No wove its way onto my playlist around mid way through the year thanks to a tip-off from an Angry Metal Reader, and wow what a find! These angry, snarky cats originate from Notodden in the hills of Norway, but rather than puking out another Darkthrone Unholy Trinity, Haust‘s fourth full-length deliver’s a raw, primeval tirade of rock meets punk, culminating in total humiliation and the realization of one’s limitations. Their brand of crust punk has some of the same Motörhead influence found on Amibix‘s Arise album, takes a dawdling stab at Fukpig‘s venomous delivery and ultimately ends up back at Darkthrone, but adopting influence from their more recent work The Cult is Alive.
The shit-storm kicks off with “Raw Material,” and it’s precisely that, it’s loaded with the nihilistic, stripped down, DIY swagger synonymous to punk rock combined with all the brutal aggression of extreme metal. Vebjørn’s vocal style is a blend of impassioned, abrasive, blackened screams with a narrated edge and accent drenched rolling of the Rs. Oddly enough, instead of working on my nerves, in “Swells” and “Let it Die” it ends up being almost endearing and adds to the over-reaching Venom-like crudeness of the tracks.
Despite the fuzzed out old-school production used on No, there’s a hidden newness or modernity to the tracks. Henrik’s bass is audible and adds an interesting layer to “Raw Material” and “Let it Die’s” distortion. But the real highlight is “Night”, which starts off deceptively poppy and then ends up dirtier than a back alley whore. BlackRace (guitars) focuses on providing a driving, sludgy, fuzzed out rhythm rather than actual melody in tracks like “Swells,” “Into The Night” and “Let it Die.” There’re also some fleshy guitar solos to sink your teeth into, like the first few moments of dementia in the title track and then there’re those few moments of dragging pessimism in “Death Drive” that tie in well with the vocals bringing this baby together.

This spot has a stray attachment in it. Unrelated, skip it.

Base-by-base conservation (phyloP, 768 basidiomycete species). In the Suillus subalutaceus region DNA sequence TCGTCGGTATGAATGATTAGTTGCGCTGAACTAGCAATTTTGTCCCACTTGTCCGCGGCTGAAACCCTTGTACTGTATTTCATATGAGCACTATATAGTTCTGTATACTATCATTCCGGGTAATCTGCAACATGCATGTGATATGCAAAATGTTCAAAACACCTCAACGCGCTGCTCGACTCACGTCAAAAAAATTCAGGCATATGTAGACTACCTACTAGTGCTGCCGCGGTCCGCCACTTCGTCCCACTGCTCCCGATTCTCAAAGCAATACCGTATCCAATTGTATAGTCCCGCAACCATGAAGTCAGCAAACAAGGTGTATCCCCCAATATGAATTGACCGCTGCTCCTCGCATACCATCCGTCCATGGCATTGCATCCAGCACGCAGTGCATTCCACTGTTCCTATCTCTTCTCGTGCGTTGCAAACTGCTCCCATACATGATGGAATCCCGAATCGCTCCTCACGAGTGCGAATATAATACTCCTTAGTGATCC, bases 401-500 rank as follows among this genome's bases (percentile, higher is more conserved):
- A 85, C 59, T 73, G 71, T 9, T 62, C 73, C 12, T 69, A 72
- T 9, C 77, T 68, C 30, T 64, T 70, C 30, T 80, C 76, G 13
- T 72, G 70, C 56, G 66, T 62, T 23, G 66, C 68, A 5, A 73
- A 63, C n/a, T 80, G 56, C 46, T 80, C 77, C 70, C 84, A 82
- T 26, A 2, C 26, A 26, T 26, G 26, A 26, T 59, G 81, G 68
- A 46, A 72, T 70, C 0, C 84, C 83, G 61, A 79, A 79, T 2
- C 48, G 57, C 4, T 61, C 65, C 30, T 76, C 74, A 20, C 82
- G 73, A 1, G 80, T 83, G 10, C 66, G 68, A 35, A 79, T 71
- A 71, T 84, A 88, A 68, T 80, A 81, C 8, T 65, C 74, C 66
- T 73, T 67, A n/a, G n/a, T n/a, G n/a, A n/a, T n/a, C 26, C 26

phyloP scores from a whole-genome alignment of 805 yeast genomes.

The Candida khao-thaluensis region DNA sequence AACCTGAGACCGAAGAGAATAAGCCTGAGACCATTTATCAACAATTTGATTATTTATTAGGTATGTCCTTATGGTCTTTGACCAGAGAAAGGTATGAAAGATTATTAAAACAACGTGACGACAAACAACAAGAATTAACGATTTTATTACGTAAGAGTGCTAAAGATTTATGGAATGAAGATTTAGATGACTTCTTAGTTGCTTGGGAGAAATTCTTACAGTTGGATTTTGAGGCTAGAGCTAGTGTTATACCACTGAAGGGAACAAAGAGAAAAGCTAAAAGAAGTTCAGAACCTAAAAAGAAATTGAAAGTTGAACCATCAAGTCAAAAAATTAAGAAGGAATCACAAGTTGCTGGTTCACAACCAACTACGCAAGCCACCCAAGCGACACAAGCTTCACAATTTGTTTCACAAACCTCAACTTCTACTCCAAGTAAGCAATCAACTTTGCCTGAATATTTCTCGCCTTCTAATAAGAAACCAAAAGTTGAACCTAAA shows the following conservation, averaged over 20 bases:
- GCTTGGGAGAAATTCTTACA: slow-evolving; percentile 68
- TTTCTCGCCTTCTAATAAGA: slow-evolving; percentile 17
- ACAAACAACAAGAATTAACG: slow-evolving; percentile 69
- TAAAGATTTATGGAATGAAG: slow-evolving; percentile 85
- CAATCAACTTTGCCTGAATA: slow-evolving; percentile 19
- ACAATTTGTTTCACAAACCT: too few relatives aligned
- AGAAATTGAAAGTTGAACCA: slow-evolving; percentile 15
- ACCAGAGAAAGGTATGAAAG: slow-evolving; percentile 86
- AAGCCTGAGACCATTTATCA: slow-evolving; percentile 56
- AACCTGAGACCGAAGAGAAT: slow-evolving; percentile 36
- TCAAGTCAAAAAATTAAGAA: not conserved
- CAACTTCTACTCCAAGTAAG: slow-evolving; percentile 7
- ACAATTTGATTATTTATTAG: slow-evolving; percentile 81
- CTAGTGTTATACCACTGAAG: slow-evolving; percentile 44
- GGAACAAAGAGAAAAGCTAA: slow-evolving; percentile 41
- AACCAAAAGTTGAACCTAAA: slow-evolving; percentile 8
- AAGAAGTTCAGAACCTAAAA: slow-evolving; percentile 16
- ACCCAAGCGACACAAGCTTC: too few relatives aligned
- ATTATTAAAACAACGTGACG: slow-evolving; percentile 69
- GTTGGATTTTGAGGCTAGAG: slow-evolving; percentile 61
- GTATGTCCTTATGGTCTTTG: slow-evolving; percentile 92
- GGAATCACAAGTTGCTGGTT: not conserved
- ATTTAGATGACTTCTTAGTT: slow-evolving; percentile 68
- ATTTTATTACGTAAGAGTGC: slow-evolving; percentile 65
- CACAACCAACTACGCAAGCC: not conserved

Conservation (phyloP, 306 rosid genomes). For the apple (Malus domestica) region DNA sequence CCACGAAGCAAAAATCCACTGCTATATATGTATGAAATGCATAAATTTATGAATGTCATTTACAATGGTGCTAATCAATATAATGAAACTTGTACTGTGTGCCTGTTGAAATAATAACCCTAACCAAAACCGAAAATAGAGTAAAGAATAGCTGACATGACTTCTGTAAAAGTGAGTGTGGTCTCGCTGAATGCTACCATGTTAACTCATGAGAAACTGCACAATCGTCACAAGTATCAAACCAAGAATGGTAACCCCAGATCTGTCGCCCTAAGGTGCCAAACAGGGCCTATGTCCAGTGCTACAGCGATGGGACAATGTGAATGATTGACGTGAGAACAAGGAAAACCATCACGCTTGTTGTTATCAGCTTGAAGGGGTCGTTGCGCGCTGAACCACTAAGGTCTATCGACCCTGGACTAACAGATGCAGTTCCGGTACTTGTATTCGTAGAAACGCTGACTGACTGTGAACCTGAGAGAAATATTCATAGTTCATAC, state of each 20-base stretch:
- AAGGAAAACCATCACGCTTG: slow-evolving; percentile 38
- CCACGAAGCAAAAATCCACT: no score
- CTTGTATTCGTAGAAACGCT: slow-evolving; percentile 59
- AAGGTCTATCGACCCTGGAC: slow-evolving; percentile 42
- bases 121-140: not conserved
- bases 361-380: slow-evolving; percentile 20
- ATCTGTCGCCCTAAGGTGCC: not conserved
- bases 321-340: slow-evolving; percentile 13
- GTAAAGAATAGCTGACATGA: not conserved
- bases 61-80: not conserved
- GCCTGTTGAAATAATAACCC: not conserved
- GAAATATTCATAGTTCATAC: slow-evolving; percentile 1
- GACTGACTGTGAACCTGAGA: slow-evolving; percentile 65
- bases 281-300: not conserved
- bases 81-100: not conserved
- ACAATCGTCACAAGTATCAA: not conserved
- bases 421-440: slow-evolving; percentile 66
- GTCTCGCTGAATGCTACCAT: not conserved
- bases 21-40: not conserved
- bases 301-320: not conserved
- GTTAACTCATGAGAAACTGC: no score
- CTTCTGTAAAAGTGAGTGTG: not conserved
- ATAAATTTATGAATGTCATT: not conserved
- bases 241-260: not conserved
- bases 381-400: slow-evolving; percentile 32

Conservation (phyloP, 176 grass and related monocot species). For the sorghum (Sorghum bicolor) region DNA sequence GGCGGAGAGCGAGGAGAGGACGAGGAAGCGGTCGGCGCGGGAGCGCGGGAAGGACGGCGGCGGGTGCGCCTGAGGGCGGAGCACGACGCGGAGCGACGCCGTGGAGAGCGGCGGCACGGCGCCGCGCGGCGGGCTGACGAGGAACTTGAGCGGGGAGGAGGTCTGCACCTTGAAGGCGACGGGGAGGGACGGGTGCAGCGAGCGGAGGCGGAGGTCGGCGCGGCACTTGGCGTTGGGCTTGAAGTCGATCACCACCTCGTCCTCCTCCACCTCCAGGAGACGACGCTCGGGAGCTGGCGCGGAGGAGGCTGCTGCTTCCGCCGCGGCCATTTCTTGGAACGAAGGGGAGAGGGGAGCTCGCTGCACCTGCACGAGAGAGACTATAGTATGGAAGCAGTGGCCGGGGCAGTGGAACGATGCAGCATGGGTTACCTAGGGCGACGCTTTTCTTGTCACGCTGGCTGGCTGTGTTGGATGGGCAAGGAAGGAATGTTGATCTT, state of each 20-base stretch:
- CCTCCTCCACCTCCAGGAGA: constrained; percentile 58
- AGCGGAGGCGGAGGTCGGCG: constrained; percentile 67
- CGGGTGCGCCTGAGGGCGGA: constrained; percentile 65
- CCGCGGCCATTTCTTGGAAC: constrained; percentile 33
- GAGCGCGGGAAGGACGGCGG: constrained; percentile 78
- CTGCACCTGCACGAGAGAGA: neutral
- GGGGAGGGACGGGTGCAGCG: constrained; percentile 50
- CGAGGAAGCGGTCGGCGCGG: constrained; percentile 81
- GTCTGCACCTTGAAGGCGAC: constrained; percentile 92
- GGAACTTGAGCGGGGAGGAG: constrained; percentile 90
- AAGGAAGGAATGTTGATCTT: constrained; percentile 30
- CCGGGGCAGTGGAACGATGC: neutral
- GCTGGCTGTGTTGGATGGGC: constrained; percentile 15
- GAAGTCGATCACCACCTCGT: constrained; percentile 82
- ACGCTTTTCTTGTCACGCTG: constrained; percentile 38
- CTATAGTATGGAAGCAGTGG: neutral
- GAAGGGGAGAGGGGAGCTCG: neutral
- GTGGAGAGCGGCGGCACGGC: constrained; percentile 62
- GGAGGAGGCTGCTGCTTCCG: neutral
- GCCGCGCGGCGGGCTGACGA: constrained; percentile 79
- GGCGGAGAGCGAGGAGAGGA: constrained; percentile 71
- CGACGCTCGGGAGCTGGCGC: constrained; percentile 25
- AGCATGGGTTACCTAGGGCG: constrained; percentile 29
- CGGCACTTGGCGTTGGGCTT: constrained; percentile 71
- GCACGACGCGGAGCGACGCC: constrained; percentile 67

The long and the short of it is, Haust come across as the kind of musicians that aren’t exactly brimming with technical prowess and No falls into that murky disarray somewhere between Venom and Hellhammer on my playlist. For what Haust lack in technical ability they more than make up for in blazing, white hot determination in relaying their pessimistic message. If what I’ve already said about this album doesn’t tempt, maybe Oslo-based illustrator and comic artist, Esben Titland’s ‘Red John’ cover art might!
Tracks to check: “Swells,” “No,” “Death Drive” and “Dead of Night”